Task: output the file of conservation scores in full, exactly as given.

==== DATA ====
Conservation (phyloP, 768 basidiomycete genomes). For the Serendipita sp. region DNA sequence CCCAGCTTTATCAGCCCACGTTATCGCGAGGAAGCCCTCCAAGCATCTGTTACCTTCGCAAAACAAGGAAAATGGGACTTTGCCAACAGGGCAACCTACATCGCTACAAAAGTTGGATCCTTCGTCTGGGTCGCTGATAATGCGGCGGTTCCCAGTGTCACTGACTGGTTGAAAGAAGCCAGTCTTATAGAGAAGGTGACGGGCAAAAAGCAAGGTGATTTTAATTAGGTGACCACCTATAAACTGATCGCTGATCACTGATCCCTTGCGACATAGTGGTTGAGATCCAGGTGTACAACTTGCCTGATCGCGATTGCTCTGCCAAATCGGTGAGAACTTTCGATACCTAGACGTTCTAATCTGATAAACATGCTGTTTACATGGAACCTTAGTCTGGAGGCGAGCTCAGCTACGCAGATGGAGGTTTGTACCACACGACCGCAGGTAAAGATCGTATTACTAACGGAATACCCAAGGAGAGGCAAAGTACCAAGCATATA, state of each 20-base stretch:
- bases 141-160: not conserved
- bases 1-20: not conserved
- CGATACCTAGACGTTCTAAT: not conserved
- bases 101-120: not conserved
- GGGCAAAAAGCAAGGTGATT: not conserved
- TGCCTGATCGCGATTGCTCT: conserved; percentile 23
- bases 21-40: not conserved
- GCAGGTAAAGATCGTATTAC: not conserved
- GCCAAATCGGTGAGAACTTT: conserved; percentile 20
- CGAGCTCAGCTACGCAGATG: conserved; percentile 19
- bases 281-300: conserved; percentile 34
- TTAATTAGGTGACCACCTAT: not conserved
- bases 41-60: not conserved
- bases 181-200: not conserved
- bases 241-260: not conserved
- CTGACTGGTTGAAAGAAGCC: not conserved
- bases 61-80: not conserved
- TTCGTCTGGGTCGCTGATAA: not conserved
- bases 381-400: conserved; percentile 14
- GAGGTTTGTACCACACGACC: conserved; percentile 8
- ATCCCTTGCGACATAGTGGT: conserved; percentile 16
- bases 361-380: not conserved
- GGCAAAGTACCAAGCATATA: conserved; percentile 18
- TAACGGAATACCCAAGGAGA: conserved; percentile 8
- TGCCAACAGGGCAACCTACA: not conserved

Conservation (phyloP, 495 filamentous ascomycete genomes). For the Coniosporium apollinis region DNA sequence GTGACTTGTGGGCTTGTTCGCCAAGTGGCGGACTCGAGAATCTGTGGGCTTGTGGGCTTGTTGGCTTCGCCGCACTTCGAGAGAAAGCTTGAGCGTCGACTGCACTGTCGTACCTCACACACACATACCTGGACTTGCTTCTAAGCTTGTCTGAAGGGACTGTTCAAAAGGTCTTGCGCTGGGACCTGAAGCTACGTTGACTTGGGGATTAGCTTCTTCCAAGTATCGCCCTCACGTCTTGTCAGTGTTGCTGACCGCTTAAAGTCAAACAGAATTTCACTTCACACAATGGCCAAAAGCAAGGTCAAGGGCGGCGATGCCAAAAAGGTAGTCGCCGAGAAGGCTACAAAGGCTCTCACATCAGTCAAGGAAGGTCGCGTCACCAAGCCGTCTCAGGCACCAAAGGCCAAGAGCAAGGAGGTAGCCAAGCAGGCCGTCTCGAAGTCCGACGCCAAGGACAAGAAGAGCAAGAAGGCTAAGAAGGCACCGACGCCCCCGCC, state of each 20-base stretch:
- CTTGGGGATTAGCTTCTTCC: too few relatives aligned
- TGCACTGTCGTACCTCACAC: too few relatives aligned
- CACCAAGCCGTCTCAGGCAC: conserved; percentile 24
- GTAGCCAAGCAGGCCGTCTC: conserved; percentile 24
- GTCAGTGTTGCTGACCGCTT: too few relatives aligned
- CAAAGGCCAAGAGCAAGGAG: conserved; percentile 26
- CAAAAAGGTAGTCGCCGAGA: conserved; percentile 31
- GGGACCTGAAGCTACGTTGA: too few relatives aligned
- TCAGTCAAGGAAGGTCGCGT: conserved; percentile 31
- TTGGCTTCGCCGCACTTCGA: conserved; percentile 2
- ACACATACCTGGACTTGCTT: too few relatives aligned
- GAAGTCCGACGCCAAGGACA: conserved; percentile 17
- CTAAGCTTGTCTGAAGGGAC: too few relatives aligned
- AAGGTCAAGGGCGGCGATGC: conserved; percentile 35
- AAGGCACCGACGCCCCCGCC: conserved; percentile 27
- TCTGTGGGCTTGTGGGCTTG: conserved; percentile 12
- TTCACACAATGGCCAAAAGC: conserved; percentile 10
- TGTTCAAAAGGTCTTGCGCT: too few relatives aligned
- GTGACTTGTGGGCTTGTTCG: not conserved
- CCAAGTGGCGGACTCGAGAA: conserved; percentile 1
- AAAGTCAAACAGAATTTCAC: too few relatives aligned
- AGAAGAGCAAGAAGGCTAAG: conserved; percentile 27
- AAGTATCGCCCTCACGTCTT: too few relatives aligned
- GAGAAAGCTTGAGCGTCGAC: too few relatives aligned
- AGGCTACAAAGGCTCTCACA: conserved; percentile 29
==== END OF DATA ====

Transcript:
Conservation (phyloP, 768 basidiomycete genomes). For the Serendipita sp. region DNA sequence CCCAGCTTTATCAGCCCACGTTATCGCGAGGAAGCCCTCCAAGCATCTGTTACCTTCGCAAAACAAGGAAAATGGGACTTTGCCAACAGGGCAACCTACATCGCTACAAAAGTTGGATCCTTCGTCTGGGTCGCTGATAATGCGGCGGTTCCCAGTGTCACTGACTGGTTGAAAGAAGCCAGTCTTATAGAGAAGGTGACGGGCAAAAAGCAAGGTGATTTTAATTAGGTGACCACCTATAAACTGATCGCTGATCACTGATCCCTTGCGACATAGTGGTTGAGATCCAGGTGTACAACTTGCCTGATCGCGATTGCTCTGCCAAATCGGTGAGAACTTTCGATACCTAGACGTTCTAATCTGATAAACATGCTGTTTACATGGAACCTTAGTCTGGAGGCGAGCTCAGCTACGCAGATGGAGGTTTGTACCACACGACCGCAGGTAAAGATCGTATTACTAACGGAATACCCAAGGAGAGGCAAAGTACCAAGCATATA, state of each 20-base stretch:
- bases 141-160: not conserved
- bases 1-20: not conserved
- CGATACCTAGACGTTCTAAT: not conserved
- bases 101-120: not conserved
- GGGCAAAAAGCAAGGTGATT: not conserved
- TGCCTGATCGCGATTGCTCT: conserved; percentile 23
- bases 21-40: not conserved
- GCAGGTAAAGATCGTATTAC: not conserved
- GCCAAATCGGTGAGAACTTT: conserved; percentile 20
- CGAGCTCAGCTACGCAGATG: conserved; percentile 19
- bases 281-300: conserved; percentile 34
- TTAATTAGGTGACCACCTAT: not conserved
- bases 41-60: not conserved
- bases 181-200: not conserved
- bases 241-260: not conserved
- CTGACTGGTTGAAAGAAGCC: not conserved
- bases 61-80: not conserved
- TTCGTCTGGGTCGCTGATAA: not conserved
- bases 381-400: conserved; percentile 14
- GAGGTTTGTACCACACGACC: conserved; percentile 8
- ATCCCTTGCGACATAGTGGT: conserved; percentile 16
- bases 361-380: not conserved
- GGCAAAGTACCAAGCATATA: conserved; percentile 18
- TAACGGAATACCCAAGGAGA: conserved; percentile 8
- TGCCAACAGGGCAACCTACA: not conserved

Conservation (phyloP, 495 filamentous ascomycete genomes). For the Coniosporium apollinis region DNA sequence GTGACTTGTGGGCTTGTTCGCCAAGTGGCGGACTCGAGAATCTGTGGGCTTGTGGGCTTGTTGGCTTCGCCGCACTTCGAGAGAAAGCTTGAGCGTCGACTGCACTGTCGTACCTCACACACACATACCTGGACTTGCTTCTAAGCTTGTCTGAAGGGACTGTTCAAAAGGTCTTGCGCTGGGACCTGAAGCTACGTTGACTTGGGGATTAGCTTCTTCCAAGTATCGCCCTCACGTCTTGTCAGTGTTGCTGACCGCTTAAAGTCAAACAGAATTTCACTTCACACAATGGCCAAAAGCAAGGTCAAGGGCGGCGATGCCAAAAAGGTAGTCGCCGAGAAGGCTACAAAGGCTCTCACATCAGTCAAGGAAGGTCGCGTCACCAAGCCGTCTCAGGCACCAAAGGCCAAGAGCAAGGAGGTAGCCAAGCAGGCCGTCTCGAAGTCCGACGCCAAGGACAAGAAGAGCAAGAAGGCTAAGAAGGCACCGACGCCCCCGCC, state of each 20-base stretch:
- CTTGGGGATTAGCTTCTTCC: too few relatives aligned
- TGCACTGTCGTACCTCACAC: too few relatives aligned
- CACCAAGCCGTCTCAGGCAC: conserved; percentile 24
- GTAGCCAAGCAGGCCGTCTC: conserved; percentile 24
- GTCAGTGTTGCTGACCGCTT: too few relatives aligned
- CAAAGGCCAAGAGCAAGGAG: conserved; percentile 26
- CAAAAAGGTAGTCGCCGAGA: conserved; percentile 31
- GGGACCTGAAGCTACGTTGA: too few relatives aligned
- TCAGTCAAGGAAGGTCGCGT: conserved; percentile 31
- TTGGCTTCGCCGCACTTCGA: conserved; percentile 2
- ACACATACCTGGACTTGCTT: too few relatives aligned
- GAAGTCCGACGCCAAGGACA: conserved; percentile 17
- CTAAGCTTGTCTGAAGGGAC: too few relatives aligned
- AAGGTCAAGGGCGGCGATGC: conserved; percentile 35
- AAGGCACCGACGCCCCCGCC: conserved; percentile 27
- TCTGTGGGCTTGTGGGCTTG: conserved; percentile 12
- TTCACACAATGGCCAAAAGC: conserved; percentile 10
- TGTTCAAAAGGTCTTGCGCT: too few relatives aligned
- GTGACTTGTGGGCTTGTTCG: not conserved
- CCAAGTGGCGGACTCGAGAA: conserved; percentile 1
- AAAGTCAAACAGAATTTCAC: too few relatives aligned
- AGAAGAGCAAGAAGGCTAAG: conserved; percentile 27
- AAGTATCGCCCTCACGTCTT: too few relatives aligned
- GAGAAAGCTTGAGCGTCGAC: too few relatives aligned
- AGGCTACAAAGGCTCTCACA: conserved; percentile 29